Beech marten

( Latin: Martesfoina)

In many parts of Europe (although not Britain) beech martens occur quite commonly on farms and in holiday houses in the country. They sometimes live in the lofts where they make their lairs in hay or straw, or even in the roof insulation. The 2-5 young are born in late April. The adults catch rats and mice, and also take quite a number of birds and their eggs.

Normally martens are not much seen, for they start to hunt about an hour or two after midnight, having first moved around the loft for an hour or so. They return home at 5-6 o’clock in the morning and go to sleep again, after another stroll. Apart from this habit of wandering around at night martens normally cause no great trouble. Sometimes, however, their drop- pings and the remains of their prey are a nuisance, and they also damage insulating • materials when making their lair (see also under ‘thatch’, p. 161).

If martens do become a nuisance they can be driven away by laying down strong- smelling substances in the loft, such as naphthalene or ammonia. They are also sensitive to noise and will usually move off if continually disturbed over a period. Once they have been driven away their means of access must be blocked, otherwise new ones will quickly move in.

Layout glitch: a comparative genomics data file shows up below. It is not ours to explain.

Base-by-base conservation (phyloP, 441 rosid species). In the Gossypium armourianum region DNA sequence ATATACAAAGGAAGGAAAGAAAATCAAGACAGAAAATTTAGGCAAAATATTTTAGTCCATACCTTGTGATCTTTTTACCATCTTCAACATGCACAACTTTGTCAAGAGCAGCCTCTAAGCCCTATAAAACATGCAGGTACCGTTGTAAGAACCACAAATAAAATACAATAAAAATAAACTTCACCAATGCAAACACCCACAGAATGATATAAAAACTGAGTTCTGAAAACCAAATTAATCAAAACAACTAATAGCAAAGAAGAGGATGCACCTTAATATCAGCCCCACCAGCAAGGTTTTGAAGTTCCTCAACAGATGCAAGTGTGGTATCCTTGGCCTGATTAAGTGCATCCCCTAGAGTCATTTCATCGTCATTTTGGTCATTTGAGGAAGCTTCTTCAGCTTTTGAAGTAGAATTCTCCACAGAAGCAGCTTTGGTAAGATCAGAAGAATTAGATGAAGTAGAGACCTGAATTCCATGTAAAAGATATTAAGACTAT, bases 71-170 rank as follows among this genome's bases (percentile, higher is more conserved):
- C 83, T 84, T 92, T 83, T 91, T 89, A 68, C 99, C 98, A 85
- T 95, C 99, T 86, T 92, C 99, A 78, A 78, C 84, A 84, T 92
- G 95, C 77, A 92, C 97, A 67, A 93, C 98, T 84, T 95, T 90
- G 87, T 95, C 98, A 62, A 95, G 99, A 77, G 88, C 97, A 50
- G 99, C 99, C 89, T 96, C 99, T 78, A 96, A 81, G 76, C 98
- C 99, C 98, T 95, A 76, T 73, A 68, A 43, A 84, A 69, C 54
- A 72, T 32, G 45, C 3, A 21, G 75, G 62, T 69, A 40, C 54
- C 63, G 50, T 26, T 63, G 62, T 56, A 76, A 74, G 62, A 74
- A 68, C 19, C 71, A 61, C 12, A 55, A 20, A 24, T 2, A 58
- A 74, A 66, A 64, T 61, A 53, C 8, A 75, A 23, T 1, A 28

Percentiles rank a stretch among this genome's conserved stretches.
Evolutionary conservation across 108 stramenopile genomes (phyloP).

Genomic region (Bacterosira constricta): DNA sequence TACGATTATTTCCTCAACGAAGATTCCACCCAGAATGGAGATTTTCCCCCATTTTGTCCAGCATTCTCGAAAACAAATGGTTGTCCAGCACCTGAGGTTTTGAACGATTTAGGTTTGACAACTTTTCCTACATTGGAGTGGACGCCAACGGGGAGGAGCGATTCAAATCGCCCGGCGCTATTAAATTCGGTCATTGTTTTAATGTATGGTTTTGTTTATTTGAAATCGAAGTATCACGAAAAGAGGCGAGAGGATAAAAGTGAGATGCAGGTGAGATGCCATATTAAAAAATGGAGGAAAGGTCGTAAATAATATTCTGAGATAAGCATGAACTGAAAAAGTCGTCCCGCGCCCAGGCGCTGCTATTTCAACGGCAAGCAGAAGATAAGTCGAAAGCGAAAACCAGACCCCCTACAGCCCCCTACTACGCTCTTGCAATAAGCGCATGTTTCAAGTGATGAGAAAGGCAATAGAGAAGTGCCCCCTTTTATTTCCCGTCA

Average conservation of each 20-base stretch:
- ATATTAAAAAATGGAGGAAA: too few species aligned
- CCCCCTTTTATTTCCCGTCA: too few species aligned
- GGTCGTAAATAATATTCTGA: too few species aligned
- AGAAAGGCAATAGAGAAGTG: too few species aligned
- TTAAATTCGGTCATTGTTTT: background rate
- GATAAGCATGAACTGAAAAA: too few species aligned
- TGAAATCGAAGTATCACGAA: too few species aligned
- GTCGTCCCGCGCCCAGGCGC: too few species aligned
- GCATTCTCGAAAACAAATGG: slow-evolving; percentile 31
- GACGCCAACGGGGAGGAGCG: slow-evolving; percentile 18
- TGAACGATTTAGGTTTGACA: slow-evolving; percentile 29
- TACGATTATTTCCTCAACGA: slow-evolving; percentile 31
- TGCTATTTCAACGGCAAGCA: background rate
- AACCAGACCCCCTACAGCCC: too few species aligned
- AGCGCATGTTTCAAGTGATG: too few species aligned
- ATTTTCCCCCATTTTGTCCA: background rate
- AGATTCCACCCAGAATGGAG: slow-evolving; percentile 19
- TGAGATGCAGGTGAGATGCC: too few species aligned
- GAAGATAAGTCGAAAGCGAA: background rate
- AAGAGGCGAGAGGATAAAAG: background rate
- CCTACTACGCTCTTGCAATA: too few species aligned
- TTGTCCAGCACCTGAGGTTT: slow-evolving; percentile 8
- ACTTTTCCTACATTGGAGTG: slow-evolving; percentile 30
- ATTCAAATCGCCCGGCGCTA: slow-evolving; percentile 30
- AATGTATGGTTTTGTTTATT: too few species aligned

Beech martens are very skilful climbers, and they can get through gaps with a diameter of only 6 cm. They often find their way up to the roof by using espalier fruit trees, drainpipes or even large trees growing close to the house. Their route can sometimes be traced by the tracks or footprints they leave (p. 210).


( Latin: Order Chiroptera)

Bats, which are the only true flying mammals, are active by night, spending the day, and the winter, in sheltered places. Most of them probably live in hollow trees and caves, but some make use of buildings, where they are found mainly in lofts.

There are about a dozen different bat species in northern Europe, and of these the serotine (Ep’tesicus serotinus) and the pipistrelle (Pipistrellus pipistrellus) are perhaps the species most commonly found in buildings.

Despite a certain amount of human distrust and aversion, bats are completely harmless lodgers that neither gnaw nor in any other way damage the building.

In northern Europe bats feed on insects, which they can catch in the air. When in flight, they emit continual ultra-sonic sounds, which are reflected back to their ears by insects and other objects in the vicinity.

Bats will bite if one tries to catch them.

They normally live in colonies, and if there are fifty or so in a loft they naturally produce rustling and piping sounds. It has been noticed that there is always a certain amount of unrest in a colony in the early evening, just before the bats fly out to hunt.

Their droppings, which accumulate below their resting places, are somewhat similar to those of mice, but can easily be distinguished on closer examination (p. 209).